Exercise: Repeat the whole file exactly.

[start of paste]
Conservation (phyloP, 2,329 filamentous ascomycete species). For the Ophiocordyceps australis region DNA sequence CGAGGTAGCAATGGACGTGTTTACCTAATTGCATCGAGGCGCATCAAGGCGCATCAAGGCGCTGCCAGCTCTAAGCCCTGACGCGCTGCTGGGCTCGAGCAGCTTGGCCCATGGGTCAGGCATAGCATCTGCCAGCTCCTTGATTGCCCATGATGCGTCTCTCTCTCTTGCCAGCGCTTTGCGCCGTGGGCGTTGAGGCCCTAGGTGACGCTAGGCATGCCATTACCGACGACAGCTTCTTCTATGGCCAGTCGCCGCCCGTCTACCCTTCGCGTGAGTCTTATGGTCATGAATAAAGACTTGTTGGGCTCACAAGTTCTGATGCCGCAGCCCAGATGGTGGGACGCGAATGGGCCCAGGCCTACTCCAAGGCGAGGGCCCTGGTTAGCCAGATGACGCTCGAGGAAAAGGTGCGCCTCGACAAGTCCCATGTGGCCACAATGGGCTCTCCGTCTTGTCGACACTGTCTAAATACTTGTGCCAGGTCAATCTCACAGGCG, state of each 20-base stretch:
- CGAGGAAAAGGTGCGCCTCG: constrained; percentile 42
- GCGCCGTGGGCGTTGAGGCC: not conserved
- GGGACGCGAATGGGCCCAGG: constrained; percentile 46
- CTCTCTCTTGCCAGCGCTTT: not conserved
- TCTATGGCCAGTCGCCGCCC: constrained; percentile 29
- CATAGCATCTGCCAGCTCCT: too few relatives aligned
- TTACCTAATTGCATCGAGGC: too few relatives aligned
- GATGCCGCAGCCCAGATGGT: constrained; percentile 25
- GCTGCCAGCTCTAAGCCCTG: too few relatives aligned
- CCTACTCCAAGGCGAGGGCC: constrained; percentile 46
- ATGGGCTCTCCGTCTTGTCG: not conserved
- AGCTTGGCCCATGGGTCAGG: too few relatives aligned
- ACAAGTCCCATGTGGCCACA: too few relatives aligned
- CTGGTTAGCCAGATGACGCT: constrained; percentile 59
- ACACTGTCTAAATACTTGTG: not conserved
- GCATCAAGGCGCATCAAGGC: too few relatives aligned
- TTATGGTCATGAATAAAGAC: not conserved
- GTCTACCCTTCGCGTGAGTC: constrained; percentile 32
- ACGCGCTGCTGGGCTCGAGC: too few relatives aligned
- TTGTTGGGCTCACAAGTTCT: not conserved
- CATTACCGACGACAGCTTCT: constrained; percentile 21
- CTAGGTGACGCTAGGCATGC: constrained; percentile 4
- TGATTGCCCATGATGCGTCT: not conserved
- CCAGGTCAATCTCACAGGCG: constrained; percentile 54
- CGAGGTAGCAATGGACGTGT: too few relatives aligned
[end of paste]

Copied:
Conservation (phyloP, 2,329 filamentous ascomycete species). For the Ophiocordyceps australis region DNA sequence CGAGGTAGCAATGGACGTGTTTACCTAATTGCATCGAGGCGCATCAAGGCGCATCAAGGCGCTGCCAGCTCTAAGCCCTGACGCGCTGCTGGGCTCGAGCAGCTTGGCCCATGGGTCAGGCATAGCATCTGCCAGCTCCTTGATTGCCCATGATGCGTCTCTCTCTCTTGCCAGCGCTTTGCGCCGTGGGCGTTGAGGCCCTAGGTGACGCTAGGCATGCCATTACCGACGACAGCTTCTTCTATGGCCAGTCGCCGCCCGTCTACCCTTCGCGTGAGTCTTATGGTCATGAATAAAGACTTGTTGGGCTCACAAGTTCTGATGCCGCAGCCCAGATGGTGGGACGCGAATGGGCCCAGGCCTACTCCAAGGCGAGGGCCCTGGTTAGCCAGATGACGCTCGAGGAAAAGGTGCGCCTCGACAAGTCCCATGTGGCCACAATGGGCTCTCCGTCTTGTCGACACTGTCTAAATACTTGTGCCAGGTCAATCTCACAGGCG, state of each 20-base stretch:
- CGAGGAAAAGGTGCGCCTCG: constrained; percentile 42
- GCGCCGTGGGCGTTGAGGCC: not conserved
- GGGACGCGAATGGGCCCAGG: constrained; percentile 46
- CTCTCTCTTGCCAGCGCTTT: not conserved
- TCTATGGCCAGTCGCCGCCC: constrained; percentile 29
- CATAGCATCTGCCAGCTCCT: too few relatives aligned
- TTACCTAATTGCATCGAGGC: too few relatives aligned
- GATGCCGCAGCCCAGATGGT: constrained; percentile 25
- GCTGCCAGCTCTAAGCCCTG: too few relatives aligned
- CCTACTCCAAGGCGAGGGCC: constrained; percentile 46
- ATGGGCTCTCCGTCTTGTCG: not conserved
- AGCTTGGCCCATGGGTCAGG: too few relatives aligned
- ACAAGTCCCATGTGGCCACA: too few relatives aligned
- CTGGTTAGCCAGATGACGCT: constrained; percentile 59
- ACACTGTCTAAATACTTGTG: not conserved
- GCATCAAGGCGCATCAAGGC: too few relatives aligned
- TTATGGTCATGAATAAAGAC: not conserved
- GTCTACCCTTCGCGTGAGTC: constrained; percentile 32
- ACGCGCTGCTGGGCTCGAGC: too few relatives aligned
- TTGTTGGGCTCACAAGTTCT: not conserved
- CATTACCGACGACAGCTTCT: constrained; percentile 21
- CTAGGTGACGCTAGGCATGC: constrained; percentile 4
- TGATTGCCCATGATGCGTCT: not conserved
- CCAGGTCAATCTCACAGGCG: constrained; percentile 54
- CGAGGTAGCAATGGACGTGT: too few relatives aligned